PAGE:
Chill plates for continuous casting high melting temperature metals such as iron or steel are cooling plates that are inserted within the original solidification zone of the continuous casting apparatus. To function properly, the chill plates must be made of a material having high thermal conductivity. The chill plates must also have good wear resistance, as well as a thickness sufficient to meet expected mechanical wear. In the present invention, the chill plates comprise a substrate of copper which has a wear resistant coating applied to the surface of the copper. The copper substrate can be pure copper or a copper alloy. The thickness of the copper substrate is not critical. The process of the present invention can be practiced with copper substrates having a thickness of up to about two inches. To assure physical integrity, the thickness of the substrate is preferably at least about one inch.
The wear resistant coating of the present invention comprises a matrix of copper and one or more refractory materials. The coating is formed by plasma spraying a coating composition containing copper powder and one or more refractory powders. The copper powder can be pure copper powder or a copper alloy powder. The present invention was successfully practiced with copper powder which was 99% pure. The particle size of the copper powder is dictated more by the constraints of the plasma spray apparatus than the plasma spray process or requirements of the chill plate. Too fine a copper powder cannot be successfully gravity fed using a standard gravity feed hopper. Preferably the copper powder has a mean particle size distribution of -106+44 microns.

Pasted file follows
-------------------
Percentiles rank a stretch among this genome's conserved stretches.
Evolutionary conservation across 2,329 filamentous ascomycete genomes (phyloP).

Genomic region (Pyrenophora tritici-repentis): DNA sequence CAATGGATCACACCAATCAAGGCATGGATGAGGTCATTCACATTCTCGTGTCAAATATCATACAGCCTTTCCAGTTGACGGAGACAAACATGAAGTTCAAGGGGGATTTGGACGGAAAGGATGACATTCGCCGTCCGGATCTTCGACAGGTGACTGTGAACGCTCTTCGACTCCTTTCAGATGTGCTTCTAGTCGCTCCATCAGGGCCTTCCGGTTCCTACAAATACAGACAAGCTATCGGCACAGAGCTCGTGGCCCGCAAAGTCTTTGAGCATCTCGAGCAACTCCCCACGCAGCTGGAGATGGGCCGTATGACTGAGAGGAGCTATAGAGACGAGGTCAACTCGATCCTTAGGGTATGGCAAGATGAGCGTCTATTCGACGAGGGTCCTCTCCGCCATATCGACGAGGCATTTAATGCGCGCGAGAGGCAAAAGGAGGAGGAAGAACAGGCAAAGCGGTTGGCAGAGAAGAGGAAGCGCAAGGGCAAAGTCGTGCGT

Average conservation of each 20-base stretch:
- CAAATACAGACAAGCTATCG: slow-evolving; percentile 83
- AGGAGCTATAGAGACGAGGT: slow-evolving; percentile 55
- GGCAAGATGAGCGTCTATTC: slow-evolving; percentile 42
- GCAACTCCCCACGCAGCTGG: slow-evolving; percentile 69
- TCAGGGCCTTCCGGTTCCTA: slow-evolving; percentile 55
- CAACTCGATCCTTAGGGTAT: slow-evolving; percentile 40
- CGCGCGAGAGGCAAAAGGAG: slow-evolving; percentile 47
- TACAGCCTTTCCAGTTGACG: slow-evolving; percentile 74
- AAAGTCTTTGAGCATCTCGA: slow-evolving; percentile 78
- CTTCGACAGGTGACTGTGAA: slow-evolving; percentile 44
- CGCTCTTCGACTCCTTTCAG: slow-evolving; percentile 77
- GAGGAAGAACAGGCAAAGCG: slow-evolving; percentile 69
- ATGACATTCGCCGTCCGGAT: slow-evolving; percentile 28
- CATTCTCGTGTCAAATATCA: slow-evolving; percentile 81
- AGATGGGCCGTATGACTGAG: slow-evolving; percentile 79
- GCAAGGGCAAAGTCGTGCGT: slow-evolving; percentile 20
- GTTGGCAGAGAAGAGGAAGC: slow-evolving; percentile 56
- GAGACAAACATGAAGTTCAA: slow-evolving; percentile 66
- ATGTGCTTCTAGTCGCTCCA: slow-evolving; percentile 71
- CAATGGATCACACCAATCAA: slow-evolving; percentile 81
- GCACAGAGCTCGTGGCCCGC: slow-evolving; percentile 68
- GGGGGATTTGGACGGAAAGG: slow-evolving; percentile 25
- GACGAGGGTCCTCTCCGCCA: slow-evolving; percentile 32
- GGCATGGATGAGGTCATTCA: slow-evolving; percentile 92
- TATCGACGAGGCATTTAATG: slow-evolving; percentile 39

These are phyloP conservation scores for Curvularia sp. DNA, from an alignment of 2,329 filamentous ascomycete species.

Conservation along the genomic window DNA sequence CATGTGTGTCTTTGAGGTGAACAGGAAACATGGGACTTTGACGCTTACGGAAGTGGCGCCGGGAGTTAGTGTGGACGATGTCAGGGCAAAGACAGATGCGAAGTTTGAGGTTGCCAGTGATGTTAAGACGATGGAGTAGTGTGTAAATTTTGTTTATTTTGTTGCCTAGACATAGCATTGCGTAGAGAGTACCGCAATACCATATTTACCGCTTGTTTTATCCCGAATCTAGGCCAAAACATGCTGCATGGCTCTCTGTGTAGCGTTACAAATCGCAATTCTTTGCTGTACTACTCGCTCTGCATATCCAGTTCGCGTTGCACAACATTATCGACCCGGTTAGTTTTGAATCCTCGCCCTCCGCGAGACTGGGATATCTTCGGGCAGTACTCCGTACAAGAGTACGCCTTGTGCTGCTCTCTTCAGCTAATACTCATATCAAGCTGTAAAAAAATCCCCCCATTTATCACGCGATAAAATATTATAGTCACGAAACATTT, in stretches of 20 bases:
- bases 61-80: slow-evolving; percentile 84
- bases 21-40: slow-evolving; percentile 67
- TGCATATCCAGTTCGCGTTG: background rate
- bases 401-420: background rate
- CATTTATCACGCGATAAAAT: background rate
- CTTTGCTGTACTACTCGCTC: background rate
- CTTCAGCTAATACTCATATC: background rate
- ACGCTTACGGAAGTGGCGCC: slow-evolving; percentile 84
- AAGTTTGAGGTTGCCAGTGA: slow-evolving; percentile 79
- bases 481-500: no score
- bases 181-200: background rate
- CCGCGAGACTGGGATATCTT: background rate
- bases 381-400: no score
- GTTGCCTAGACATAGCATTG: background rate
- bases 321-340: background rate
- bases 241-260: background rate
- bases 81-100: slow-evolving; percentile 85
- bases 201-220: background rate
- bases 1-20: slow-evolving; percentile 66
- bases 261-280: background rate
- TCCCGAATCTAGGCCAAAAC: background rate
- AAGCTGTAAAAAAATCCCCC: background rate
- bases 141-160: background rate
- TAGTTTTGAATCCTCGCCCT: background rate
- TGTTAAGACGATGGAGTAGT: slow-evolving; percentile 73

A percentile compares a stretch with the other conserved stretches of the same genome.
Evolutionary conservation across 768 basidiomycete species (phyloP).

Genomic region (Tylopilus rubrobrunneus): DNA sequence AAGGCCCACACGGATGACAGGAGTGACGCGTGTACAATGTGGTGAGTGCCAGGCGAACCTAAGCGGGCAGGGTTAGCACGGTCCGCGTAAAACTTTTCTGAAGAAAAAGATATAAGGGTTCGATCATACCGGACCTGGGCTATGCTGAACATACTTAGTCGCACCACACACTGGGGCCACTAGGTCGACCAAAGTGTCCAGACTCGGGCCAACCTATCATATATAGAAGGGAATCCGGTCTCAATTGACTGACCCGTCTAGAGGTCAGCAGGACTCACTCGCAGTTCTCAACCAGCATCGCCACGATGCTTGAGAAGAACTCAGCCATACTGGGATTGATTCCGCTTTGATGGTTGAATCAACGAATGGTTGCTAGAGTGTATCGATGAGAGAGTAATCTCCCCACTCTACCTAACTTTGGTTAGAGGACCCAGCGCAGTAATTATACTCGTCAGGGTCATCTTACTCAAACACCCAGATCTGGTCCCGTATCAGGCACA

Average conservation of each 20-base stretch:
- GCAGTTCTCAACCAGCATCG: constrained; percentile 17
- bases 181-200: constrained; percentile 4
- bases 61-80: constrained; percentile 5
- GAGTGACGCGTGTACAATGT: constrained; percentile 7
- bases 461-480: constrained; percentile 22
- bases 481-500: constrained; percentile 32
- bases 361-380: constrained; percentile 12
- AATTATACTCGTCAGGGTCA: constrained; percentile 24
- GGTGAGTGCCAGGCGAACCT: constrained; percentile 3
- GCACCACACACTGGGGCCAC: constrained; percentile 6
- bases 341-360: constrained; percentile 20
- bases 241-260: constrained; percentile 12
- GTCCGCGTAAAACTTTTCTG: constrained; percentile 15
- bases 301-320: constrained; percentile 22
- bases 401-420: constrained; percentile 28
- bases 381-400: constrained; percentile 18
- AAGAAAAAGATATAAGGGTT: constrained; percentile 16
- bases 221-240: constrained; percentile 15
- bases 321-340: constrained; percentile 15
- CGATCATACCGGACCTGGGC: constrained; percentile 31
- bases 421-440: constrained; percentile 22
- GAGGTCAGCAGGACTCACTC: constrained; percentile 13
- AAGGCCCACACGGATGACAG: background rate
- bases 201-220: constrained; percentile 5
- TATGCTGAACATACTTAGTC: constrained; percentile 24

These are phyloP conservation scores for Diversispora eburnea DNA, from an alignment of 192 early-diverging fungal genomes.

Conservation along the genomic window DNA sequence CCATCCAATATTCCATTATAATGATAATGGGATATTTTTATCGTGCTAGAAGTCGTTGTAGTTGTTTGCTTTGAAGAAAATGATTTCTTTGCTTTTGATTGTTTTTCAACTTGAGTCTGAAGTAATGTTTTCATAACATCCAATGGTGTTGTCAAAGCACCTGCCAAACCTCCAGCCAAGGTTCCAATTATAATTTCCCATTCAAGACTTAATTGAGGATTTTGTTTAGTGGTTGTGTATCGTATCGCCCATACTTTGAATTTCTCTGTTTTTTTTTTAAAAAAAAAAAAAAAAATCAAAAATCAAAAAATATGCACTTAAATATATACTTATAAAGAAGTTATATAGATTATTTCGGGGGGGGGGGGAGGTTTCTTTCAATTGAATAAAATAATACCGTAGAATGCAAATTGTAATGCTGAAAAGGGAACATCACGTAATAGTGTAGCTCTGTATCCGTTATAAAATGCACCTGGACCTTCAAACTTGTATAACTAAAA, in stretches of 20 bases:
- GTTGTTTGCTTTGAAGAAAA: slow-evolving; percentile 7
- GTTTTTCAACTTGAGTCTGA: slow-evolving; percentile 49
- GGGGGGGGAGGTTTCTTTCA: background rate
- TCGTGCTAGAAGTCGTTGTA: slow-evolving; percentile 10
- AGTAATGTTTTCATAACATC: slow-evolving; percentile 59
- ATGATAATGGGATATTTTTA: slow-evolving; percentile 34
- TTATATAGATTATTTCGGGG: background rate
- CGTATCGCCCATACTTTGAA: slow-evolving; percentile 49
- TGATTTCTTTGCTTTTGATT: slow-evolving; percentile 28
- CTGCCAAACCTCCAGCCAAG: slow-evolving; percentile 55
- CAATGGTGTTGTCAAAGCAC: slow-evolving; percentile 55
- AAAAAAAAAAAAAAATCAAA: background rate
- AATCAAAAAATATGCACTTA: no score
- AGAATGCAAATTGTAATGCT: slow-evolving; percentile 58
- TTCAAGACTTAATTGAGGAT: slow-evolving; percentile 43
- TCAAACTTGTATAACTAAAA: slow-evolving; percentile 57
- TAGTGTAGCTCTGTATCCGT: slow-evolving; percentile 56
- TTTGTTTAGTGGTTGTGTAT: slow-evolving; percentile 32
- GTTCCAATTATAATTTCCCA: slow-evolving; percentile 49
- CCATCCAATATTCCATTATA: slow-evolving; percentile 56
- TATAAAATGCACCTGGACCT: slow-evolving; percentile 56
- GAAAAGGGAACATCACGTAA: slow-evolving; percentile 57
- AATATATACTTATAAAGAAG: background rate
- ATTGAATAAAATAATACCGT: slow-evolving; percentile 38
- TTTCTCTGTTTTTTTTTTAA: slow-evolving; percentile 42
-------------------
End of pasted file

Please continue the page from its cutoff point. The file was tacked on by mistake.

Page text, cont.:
The refractory material should have sufficient hardness and wear resistance to withstand abrasion in a continuous casting apparatus. The refractory material should also have a sufficiently high melting point that it remains as discrete particles during the plasma spraying process. A preferred refractory material is silicon carbide having a mean particle size distribution of -62+37 microns.
Other refractory materials that can be employed include other carbides such a boron carbide, titanium carbide, hafnium carbide, molybdenum carbide, zirconium carbide, columbium carbide, tungsten carbide, magnesium carbide, aluminum carbide, and alloys thereof; oxides such as aluminum oxide, titanium dioxide, silicon dioxide, zirconium oxide, chromium oxide, magnesium oxide, and mixtures or alloys thereof; mixtures or alloys of carbides and oxides; and nitrides such as titanium nitride, boron nitride, hafnium nitride, silicon nitride, tantalum nitride, zirconium nitride, aluminum nitride, and mixtures thereof.
The particle size of the refractory material used is important. The refractory particles should be sufficiently small that they are retained in the copper matrix which is formed during the plasma spray process. Particles which are too large may be deflected from the substrate surface being coated and not retained in the copper matrix. The particular particle size used depends upon the refractory material selected. Broadly, the refractory material should have a mean particle size distribution of -250+5 microns, preferably -150+5 microns.